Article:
Program participants meet every week to discuss their work, and they present it publicly. “It’s like being in grad school,” Mr. Gitter said. And he did have a day job that was useful not only for paying the bills but for teaching him. “I was the editorial manager for marketing at the 92nd St. Y,” he said.
Mr. Gitter stayed in that program until “I turned 30 and got kicked out,” he said.
He also worked with a group called the Jewish Plays Project, a Manhattan-based “theater development organization that is committed to fostering contemporary Jewish plays and themes,” he said.
So why does he write about Jewish themes? Why does he affiliate with Jewish organizations? “It is the identity that I know,” he said. “Even though I was raised Reform, and I am not super-observant in my day-to-day life, I feel very culturally Jewish, and I find there to be so much fertile material in Jewish life, in terms of the humor and the constant argumentation.”
This play, “The Sabbath Girl,” “is set in New York City, but the main female character, Angie, is a Jersey girl who has gone off to the big city,” he said.
“Several of my plays are set in a fictional town called River Hill, which is based on Leonia. It’s a small town, it’s in North Jersey, just outside New York City, and everybody kind of knows everybody else’s business. Some people are upwardly mobile and just want to go to New York, and others just want to stay in town.
“I have written a lot of plays about Leonia, the way that Philip Roth wrote about Newark, because it has influenced me. It’s the idea of growing up thinking that this town is boring, but when I grew up, I found my imagination often returning to that small town.”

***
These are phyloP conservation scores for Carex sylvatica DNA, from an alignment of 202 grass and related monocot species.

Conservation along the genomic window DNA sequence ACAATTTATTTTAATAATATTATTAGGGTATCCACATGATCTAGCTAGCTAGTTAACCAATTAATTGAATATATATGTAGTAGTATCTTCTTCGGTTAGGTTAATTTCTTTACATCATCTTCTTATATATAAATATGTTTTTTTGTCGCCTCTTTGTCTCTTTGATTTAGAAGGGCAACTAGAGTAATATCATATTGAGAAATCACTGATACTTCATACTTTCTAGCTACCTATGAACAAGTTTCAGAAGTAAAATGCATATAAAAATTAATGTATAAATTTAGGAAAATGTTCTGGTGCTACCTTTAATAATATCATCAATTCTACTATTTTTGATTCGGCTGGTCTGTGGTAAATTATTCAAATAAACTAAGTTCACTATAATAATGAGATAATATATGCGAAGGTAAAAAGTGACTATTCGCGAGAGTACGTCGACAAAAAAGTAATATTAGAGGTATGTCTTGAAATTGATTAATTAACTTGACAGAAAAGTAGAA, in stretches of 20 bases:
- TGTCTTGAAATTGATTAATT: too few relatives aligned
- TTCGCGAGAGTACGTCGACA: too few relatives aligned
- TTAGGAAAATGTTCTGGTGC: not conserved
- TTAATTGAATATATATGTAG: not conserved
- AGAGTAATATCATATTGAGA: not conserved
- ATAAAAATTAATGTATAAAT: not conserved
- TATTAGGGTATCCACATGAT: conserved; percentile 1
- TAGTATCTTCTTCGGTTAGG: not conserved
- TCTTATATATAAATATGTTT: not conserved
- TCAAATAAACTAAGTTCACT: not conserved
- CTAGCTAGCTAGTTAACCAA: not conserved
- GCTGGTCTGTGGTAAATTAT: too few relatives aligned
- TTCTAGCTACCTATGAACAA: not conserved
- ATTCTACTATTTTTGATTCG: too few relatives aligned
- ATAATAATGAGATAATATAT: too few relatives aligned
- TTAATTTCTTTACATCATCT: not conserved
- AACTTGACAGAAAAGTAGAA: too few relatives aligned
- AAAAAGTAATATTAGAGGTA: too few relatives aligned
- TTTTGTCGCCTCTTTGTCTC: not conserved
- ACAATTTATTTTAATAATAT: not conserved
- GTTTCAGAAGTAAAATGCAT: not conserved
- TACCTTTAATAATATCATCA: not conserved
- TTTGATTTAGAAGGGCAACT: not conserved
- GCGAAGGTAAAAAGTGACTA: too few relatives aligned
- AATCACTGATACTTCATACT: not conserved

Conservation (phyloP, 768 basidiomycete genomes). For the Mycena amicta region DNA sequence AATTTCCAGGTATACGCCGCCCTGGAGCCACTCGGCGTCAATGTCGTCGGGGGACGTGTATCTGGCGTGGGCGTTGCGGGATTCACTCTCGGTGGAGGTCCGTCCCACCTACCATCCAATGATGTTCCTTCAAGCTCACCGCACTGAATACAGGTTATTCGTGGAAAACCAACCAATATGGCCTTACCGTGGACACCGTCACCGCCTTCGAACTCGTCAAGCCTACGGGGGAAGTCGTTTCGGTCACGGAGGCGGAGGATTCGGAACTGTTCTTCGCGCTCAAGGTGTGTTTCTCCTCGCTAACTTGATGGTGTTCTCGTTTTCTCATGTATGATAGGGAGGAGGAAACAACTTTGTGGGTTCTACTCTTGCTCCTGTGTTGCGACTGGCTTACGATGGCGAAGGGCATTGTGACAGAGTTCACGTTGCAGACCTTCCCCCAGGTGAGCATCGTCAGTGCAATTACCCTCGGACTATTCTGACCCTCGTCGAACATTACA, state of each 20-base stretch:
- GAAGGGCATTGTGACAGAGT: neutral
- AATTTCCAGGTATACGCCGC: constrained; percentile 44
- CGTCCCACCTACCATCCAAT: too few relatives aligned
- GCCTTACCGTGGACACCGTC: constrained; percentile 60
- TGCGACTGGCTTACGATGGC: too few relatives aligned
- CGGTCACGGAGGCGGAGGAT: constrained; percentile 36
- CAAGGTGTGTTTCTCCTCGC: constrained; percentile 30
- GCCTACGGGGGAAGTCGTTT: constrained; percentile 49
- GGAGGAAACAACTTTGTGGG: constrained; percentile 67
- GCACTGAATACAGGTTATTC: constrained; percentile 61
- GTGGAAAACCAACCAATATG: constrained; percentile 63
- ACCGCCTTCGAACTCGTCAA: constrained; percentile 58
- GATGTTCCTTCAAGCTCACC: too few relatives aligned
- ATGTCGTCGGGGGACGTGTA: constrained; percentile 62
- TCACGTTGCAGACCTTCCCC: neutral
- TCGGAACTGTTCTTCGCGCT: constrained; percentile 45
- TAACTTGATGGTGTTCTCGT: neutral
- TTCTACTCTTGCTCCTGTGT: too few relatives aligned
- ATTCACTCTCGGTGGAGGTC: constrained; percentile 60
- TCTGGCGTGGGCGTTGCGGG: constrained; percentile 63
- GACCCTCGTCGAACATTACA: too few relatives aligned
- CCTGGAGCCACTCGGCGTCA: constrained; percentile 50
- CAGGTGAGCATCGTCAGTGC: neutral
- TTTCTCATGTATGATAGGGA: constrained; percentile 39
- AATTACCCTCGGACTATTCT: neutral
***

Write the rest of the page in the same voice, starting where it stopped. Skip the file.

“The Sabbath Girl,” however, is set in New York. “It’s a romantic comedy about an Italian-American woman who is the curator of an art gallery,” Mr. Gitter said. “She’s very ambitious, and she has just moved into a building on the Upper West Side. It’s her first apartment on her own. She is very focused on her work, and very dubious about relationships, particularly because the kind of men she has met in the art world have worn her out.”
In other words, Angie is ready to meet cute.
She meets Seth, who runs his family’s knish store on the Lower East Side, and who is figuring out how to be Jewish now that the traditional ways that he grew up with no longer work for him. “He is having a crisis of identity and of faith,” Mr. Gitter said. His sister, Rachel, another main character, still is Orthodox and represents that community respectfully, accurately, and well, Mr. Gitter says. “She defends her way of life and her beliefs passionately.”
The romance turns on a plot device. The man who used to live in Angie’s new apartment was Seth’s Shabbes goy (he hasn’t left his community entirely, it seems) and, well, things develop from there. Because this is a rom-com.
“This play is a bit of an outlier among my peer group,” Mr. Gitter said. “It is not edgy or provocative. It has an old-fashioned heart.
“But the response we got last summer, particularly because of the way things are going now, is that it is a refreshing reminder of the ability of different people to connect. And with the surge of anti-Semitism, just having these Orthodox characters on stage is a statement in itself. It’s sadly relevant in a way that never was intended.”
He’s careful with his Orthodox characters, Mr. Gitter said. “I realized recently that in all my years of theater-going, outside of specialized Yiddish productions I don’t think that I ever have seen Orthodox characters on stage. It’s a world that doesn’t often get depicted, and we have tried to depict it thoroughly and carefully.”
What: “The Sabbath Girl”
When: Opens on Tuesday, February 11, and closes on Sunday, March 8; it plays on Tuesdays through Fridays at 7:15; on Saturdays at 2:15 and 7:15, and Sundays at 2:15. (All p.m., of course.)
Where: At 59E59 Theaters, at 59 East 59th St., between Park and Madison.
How much: Tickets are $25 to $35.
How to buy them: Call the box office at (646) 892-7999 or go to www.59e59.org.